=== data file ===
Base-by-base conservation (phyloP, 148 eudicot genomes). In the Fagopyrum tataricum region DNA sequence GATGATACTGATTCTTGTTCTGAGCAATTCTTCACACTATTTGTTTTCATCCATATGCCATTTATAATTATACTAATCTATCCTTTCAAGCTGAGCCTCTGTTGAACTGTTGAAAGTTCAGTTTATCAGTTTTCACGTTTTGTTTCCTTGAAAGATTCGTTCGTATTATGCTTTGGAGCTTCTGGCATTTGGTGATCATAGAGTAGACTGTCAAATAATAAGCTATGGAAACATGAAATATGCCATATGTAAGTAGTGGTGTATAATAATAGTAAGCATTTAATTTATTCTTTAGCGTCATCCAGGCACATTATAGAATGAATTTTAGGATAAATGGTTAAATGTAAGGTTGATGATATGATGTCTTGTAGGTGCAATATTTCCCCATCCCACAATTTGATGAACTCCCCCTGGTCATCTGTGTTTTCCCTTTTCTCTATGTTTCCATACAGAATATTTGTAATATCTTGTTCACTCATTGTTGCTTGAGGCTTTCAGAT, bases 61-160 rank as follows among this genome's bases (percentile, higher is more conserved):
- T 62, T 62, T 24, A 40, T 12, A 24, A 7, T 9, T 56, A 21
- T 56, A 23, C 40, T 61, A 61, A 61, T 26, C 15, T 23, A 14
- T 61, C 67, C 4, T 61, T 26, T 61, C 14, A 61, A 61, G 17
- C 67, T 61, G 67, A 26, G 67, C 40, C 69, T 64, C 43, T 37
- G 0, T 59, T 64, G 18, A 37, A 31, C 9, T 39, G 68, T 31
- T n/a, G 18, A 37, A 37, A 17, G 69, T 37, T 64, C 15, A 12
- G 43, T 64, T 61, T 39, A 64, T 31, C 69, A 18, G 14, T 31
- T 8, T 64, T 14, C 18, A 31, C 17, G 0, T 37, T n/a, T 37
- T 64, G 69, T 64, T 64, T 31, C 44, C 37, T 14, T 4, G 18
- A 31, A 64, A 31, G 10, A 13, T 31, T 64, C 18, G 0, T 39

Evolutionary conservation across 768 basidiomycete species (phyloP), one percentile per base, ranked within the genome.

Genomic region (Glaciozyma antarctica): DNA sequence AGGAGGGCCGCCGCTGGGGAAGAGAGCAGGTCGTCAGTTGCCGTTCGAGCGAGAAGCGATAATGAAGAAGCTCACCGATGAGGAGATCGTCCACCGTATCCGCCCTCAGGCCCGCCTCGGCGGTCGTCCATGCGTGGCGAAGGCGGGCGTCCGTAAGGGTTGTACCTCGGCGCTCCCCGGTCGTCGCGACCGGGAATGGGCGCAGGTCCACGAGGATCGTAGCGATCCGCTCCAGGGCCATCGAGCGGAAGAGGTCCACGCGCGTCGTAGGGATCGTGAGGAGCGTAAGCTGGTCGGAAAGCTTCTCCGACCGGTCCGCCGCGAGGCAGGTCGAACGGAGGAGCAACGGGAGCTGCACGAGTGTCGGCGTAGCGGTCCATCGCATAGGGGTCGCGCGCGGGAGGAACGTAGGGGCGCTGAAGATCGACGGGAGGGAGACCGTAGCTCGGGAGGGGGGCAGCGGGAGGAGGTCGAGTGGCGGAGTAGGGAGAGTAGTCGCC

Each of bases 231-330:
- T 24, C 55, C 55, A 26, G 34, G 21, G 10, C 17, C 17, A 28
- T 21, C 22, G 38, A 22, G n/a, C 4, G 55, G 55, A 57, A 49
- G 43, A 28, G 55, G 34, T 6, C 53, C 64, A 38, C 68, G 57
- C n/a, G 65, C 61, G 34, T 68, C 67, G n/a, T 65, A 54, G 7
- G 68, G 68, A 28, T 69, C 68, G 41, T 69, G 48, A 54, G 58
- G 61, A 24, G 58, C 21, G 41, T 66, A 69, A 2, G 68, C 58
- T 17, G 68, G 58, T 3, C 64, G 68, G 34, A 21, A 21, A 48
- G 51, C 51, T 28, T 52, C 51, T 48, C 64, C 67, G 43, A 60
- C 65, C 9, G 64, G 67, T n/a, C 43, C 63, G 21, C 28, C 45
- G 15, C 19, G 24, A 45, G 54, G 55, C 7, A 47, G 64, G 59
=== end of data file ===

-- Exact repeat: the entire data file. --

Base-by-base conservation (phyloP, 148 eudicot genomes). In the Fagopyrum tataricum region DNA sequence GATGATACTGATTCTTGTTCTGAGCAATTCTTCACACTATTTGTTTTCATCCATATGCCATTTATAATTATACTAATCTATCCTTTCAAGCTGAGCCTCTGTTGAACTGTTGAAAGTTCAGTTTATCAGTTTTCACGTTTTGTTTCCTTGAAAGATTCGTTCGTATTATGCTTTGGAGCTTCTGGCATTTGGTGATCATAGAGTAGACTGTCAAATAATAAGCTATGGAAACATGAAATATGCCATATGTAAGTAGTGGTGTATAATAATAGTAAGCATTTAATTTATTCTTTAGCGTCATCCAGGCACATTATAGAATGAATTTTAGGATAAATGGTTAAATGTAAGGTTGATGATATGATGTCTTGTAGGTGCAATATTTCCCCATCCCACAATTTGATGAACTCCCCCTGGTCATCTGTGTTTTCCCTTTTCTCTATGTTTCCATACAGAATATTTGTAATATCTTGTTCACTCATTGTTGCTTGAGGCTTTCAGAT, bases 61-160 rank as follows among this genome's bases (percentile, higher is more conserved):
- T 62, T 62, T 24, A 40, T 12, A 24, A 7, T 9, T 56, A 21
- T 56, A 23, C 40, T 61, A 61, A 61, T 26, C 15, T 23, A 14
- T 61, C 67, C 4, T 61, T 26, T 61, C 14, A 61, A 61, G 17
- C 67, T 61, G 67, A 26, G 67, C 40, C 69, T 64, C 43, T 37
- G 0, T 59, T 64, G 18, A 37, A 31, C 9, T 39, G 68, T 31
- T n/a, G 18, A 37, A 37, A 17, G 69, T 37, T 64, C 15, A 12
- G 43, T 64, T 61, T 39, A 64, T 31, C 69, A 18, G 14, T 31
- T 8, T 64, T 14, C 18, A 31, C 17, G 0, T 37, T n/a, T 37
- T 64, G 69, T 64, T 64, T 31, C 44, C 37, T 14, T 4, G 18
- A 31, A 64, A 31, G 10, A 13, T 31, T 64, C 18, G 0, T 39

Evolutionary conservation across 768 basidiomycete species (phyloP), one percentile per base, ranked within the genome.

Genomic region (Glaciozyma antarctica): DNA sequence AGGAGGGCCGCCGCTGGGGAAGAGAGCAGGTCGTCAGTTGCCGTTCGAGCGAGAAGCGATAATGAAGAAGCTCACCGATGAGGAGATCGTCCACCGTATCCGCCCTCAGGCCCGCCTCGGCGGTCGTCCATGCGTGGCGAAGGCGGGCGTCCGTAAGGGTTGTACCTCGGCGCTCCCCGGTCGTCGCGACCGGGAATGGGCGCAGGTCCACGAGGATCGTAGCGATCCGCTCCAGGGCCATCGAGCGGAAGAGGTCCACGCGCGTCGTAGGGATCGTGAGGAGCGTAAGCTGGTCGGAAAGCTTCTCCGACCGGTCCGCCGCGAGGCAGGTCGAACGGAGGAGCAACGGGAGCTGCACGAGTGTCGGCGTAGCGGTCCATCGCATAGGGGTCGCGCGCGGGAGGAACGTAGGGGCGCTGAAGATCGACGGGAGGGAGACCGTAGCTCGGGAGGGGGGCAGCGGGAGGAGGTCGAGTGGCGGAGTAGGGAGAGTAGTCGCC

Each of bases 231-330:
- T 24, C 55, C 55, A 26, G 34, G 21, G 10, C 17, C 17, A 28
- T 21, C 22, G 38, A 22, G n/a, C 4, G 55, G 55, A 57, A 49
- G 43, A 28, G 55, G 34, T 6, C 53, C 64, A 38, C 68, G 57
- C n/a, G 65, C 61, G 34, T 68, C 67, G n/a, T 65, A 54, G 7
- G 68, G 68, A 28, T 69, C 68, G 41, T 69, G 48, A 54, G 58
- G 61, A 24, G 58, C 21, G 41, T 66, A 69, A 2, G 68, C 58
- T 17, G 68, G 58, T 3, C 64, G 68, G 34, A 21, A 21, A 48
- G 51, C 51, T 28, T 52, C 51, T 48, C 64, C 67, G 43, A 60
- C 65, C 9, G 64, G 67, T n/a, C 43, C 63, G 21, C 28, C 45
- G 15, C 19, G 24, A 45, G 54, G 55, C 7, A 47, G 64, G 59